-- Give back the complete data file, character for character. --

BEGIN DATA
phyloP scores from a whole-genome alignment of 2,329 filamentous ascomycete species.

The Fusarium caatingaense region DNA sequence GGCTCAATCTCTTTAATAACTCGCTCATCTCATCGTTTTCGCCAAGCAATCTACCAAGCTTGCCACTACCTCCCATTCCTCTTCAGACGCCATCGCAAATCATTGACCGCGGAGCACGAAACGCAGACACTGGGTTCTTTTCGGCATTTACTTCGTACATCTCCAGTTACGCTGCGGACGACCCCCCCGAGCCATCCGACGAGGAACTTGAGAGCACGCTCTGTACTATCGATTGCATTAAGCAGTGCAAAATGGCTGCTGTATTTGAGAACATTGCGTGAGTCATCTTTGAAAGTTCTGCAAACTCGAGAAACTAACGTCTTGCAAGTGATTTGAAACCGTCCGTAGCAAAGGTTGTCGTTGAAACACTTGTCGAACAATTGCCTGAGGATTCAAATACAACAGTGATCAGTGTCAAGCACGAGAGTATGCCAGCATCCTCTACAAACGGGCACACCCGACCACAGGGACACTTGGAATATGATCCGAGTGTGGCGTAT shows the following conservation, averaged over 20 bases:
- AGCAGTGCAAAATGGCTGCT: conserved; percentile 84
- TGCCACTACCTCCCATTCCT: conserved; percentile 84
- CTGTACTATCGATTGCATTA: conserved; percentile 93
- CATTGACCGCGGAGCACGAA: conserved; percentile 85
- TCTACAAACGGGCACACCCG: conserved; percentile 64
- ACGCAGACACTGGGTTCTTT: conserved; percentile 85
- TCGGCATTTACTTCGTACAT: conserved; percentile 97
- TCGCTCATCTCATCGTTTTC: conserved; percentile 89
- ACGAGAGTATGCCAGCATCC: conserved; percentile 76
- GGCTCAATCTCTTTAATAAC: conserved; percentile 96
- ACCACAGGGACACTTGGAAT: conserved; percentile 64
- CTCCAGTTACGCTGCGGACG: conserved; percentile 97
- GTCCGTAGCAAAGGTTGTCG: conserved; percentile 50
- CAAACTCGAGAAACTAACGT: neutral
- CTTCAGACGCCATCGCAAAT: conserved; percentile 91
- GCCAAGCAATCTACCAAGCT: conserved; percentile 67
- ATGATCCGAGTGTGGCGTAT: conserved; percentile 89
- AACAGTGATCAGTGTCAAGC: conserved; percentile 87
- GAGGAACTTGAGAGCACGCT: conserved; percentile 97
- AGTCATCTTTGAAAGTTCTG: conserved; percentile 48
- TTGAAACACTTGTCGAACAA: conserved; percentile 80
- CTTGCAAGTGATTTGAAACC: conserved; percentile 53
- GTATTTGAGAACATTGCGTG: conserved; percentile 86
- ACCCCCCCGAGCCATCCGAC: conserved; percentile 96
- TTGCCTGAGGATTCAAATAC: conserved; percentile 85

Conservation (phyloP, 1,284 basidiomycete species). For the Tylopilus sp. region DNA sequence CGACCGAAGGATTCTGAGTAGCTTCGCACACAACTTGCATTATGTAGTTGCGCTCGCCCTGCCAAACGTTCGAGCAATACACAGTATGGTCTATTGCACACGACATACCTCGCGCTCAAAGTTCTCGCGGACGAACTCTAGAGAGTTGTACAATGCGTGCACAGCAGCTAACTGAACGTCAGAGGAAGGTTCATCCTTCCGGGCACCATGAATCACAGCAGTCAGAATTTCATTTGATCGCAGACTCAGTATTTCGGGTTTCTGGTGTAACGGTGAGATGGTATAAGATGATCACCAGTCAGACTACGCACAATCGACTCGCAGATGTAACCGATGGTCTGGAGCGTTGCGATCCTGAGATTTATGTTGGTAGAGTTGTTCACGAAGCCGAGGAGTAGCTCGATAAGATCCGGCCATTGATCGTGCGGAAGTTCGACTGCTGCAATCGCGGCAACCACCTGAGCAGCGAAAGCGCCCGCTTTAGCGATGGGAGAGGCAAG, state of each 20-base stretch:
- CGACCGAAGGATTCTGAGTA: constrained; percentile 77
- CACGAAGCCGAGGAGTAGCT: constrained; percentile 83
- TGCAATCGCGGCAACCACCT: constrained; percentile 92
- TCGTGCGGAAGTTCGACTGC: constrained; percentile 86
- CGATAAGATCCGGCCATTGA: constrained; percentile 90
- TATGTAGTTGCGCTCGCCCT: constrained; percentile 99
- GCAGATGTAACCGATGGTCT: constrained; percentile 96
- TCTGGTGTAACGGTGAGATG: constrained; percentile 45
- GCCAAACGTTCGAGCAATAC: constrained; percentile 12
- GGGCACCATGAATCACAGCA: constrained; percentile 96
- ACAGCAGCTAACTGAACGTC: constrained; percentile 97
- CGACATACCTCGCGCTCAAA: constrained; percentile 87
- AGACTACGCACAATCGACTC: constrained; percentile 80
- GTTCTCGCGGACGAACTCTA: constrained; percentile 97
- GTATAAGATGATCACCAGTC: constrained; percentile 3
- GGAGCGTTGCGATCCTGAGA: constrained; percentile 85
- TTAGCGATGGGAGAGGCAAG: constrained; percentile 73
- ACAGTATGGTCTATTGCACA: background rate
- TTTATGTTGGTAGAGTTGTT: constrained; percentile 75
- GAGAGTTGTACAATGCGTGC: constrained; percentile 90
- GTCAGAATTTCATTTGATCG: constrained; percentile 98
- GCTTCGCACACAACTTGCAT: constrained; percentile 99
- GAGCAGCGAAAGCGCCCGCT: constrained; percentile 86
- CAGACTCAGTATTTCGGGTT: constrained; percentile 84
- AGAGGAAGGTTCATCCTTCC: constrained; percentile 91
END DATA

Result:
phyloP scores from a whole-genome alignment of 2,329 filamentous ascomycete species.

The Fusarium caatingaense region DNA sequence GGCTCAATCTCTTTAATAACTCGCTCATCTCATCGTTTTCGCCAAGCAATCTACCAAGCTTGCCACTACCTCCCATTCCTCTTCAGACGCCATCGCAAATCATTGACCGCGGAGCACGAAACGCAGACACTGGGTTCTTTTCGGCATTTACTTCGTACATCTCCAGTTACGCTGCGGACGACCCCCCCGAGCCATCCGACGAGGAACTTGAGAGCACGCTCTGTACTATCGATTGCATTAAGCAGTGCAAAATGGCTGCTGTATTTGAGAACATTGCGTGAGTCATCTTTGAAAGTTCTGCAAACTCGAGAAACTAACGTCTTGCAAGTGATTTGAAACCGTCCGTAGCAAAGGTTGTCGTTGAAACACTTGTCGAACAATTGCCTGAGGATTCAAATACAACAGTGATCAGTGTCAAGCACGAGAGTATGCCAGCATCCTCTACAAACGGGCACACCCGACCACAGGGACACTTGGAATATGATCCGAGTGTGGCGTAT shows the following conservation, averaged over 20 bases:
- AGCAGTGCAAAATGGCTGCT: conserved; percentile 84
- TGCCACTACCTCCCATTCCT: conserved; percentile 84
- CTGTACTATCGATTGCATTA: conserved; percentile 93
- CATTGACCGCGGAGCACGAA: conserved; percentile 85
- TCTACAAACGGGCACACCCG: conserved; percentile 64
- ACGCAGACACTGGGTTCTTT: conserved; percentile 85
- TCGGCATTTACTTCGTACAT: conserved; percentile 97
- TCGCTCATCTCATCGTTTTC: conserved; percentile 89
- ACGAGAGTATGCCAGCATCC: conserved; percentile 76
- GGCTCAATCTCTTTAATAAC: conserved; percentile 96
- ACCACAGGGACACTTGGAAT: conserved; percentile 64
- CTCCAGTTACGCTGCGGACG: conserved; percentile 97
- GTCCGTAGCAAAGGTTGTCG: conserved; percentile 50
- CAAACTCGAGAAACTAACGT: neutral
- CTTCAGACGCCATCGCAAAT: conserved; percentile 91
- GCCAAGCAATCTACCAAGCT: conserved; percentile 67
- ATGATCCGAGTGTGGCGTAT: conserved; percentile 89
- AACAGTGATCAGTGTCAAGC: conserved; percentile 87
- GAGGAACTTGAGAGCACGCT: conserved; percentile 97
- AGTCATCTTTGAAAGTTCTG: conserved; percentile 48
- TTGAAACACTTGTCGAACAA: conserved; percentile 80
- CTTGCAAGTGATTTGAAACC: conserved; percentile 53
- GTATTTGAGAACATTGCGTG: conserved; percentile 86
- ACCCCCCCGAGCCATCCGAC: conserved; percentile 96
- TTGCCTGAGGATTCAAATAC: conserved; percentile 85

Conservation (phyloP, 1,284 basidiomycete species). For the Tylopilus sp. region DNA sequence CGACCGAAGGATTCTGAGTAGCTTCGCACACAACTTGCATTATGTAGTTGCGCTCGCCCTGCCAAACGTTCGAGCAATACACAGTATGGTCTATTGCACACGACATACCTCGCGCTCAAAGTTCTCGCGGACGAACTCTAGAGAGTTGTACAATGCGTGCACAGCAGCTAACTGAACGTCAGAGGAAGGTTCATCCTTCCGGGCACCATGAATCACAGCAGTCAGAATTTCATTTGATCGCAGACTCAGTATTTCGGGTTTCTGGTGTAACGGTGAGATGGTATAAGATGATCACCAGTCAGACTACGCACAATCGACTCGCAGATGTAACCGATGGTCTGGAGCGTTGCGATCCTGAGATTTATGTTGGTAGAGTTGTTCACGAAGCCGAGGAGTAGCTCGATAAGATCCGGCCATTGATCGTGCGGAAGTTCGACTGCTGCAATCGCGGCAACCACCTGAGCAGCGAAAGCGCCCGCTTTAGCGATGGGAGAGGCAAG, state of each 20-base stretch:
- CGACCGAAGGATTCTGAGTA: constrained; percentile 77
- CACGAAGCCGAGGAGTAGCT: constrained; percentile 83
- TGCAATCGCGGCAACCACCT: constrained; percentile 92
- TCGTGCGGAAGTTCGACTGC: constrained; percentile 86
- CGATAAGATCCGGCCATTGA: constrained; percentile 90
- TATGTAGTTGCGCTCGCCCT: constrained; percentile 99
- GCAGATGTAACCGATGGTCT: constrained; percentile 96
- TCTGGTGTAACGGTGAGATG: constrained; percentile 45
- GCCAAACGTTCGAGCAATAC: constrained; percentile 12
- GGGCACCATGAATCACAGCA: constrained; percentile 96
- ACAGCAGCTAACTGAACGTC: constrained; percentile 97
- CGACATACCTCGCGCTCAAA: constrained; percentile 87
- AGACTACGCACAATCGACTC: constrained; percentile 80
- GTTCTCGCGGACGAACTCTA: constrained; percentile 97
- GTATAAGATGATCACCAGTC: constrained; percentile 3
- GGAGCGTTGCGATCCTGAGA: constrained; percentile 85
- TTAGCGATGGGAGAGGCAAG: constrained; percentile 73
- ACAGTATGGTCTATTGCACA: background rate
- TTTATGTTGGTAGAGTTGTT: constrained; percentile 75
- GAGAGTTGTACAATGCGTGC: constrained; percentile 90
- GTCAGAATTTCATTTGATCG: constrained; percentile 98
- GCTTCGCACACAACTTGCAT: constrained; percentile 99
- GAGCAGCGAAAGCGCCCGCT: constrained; percentile 86
- CAGACTCAGTATTTCGGGTT: constrained; percentile 84
- AGAGGAAGGTTCATCCTTCC: constrained; percentile 91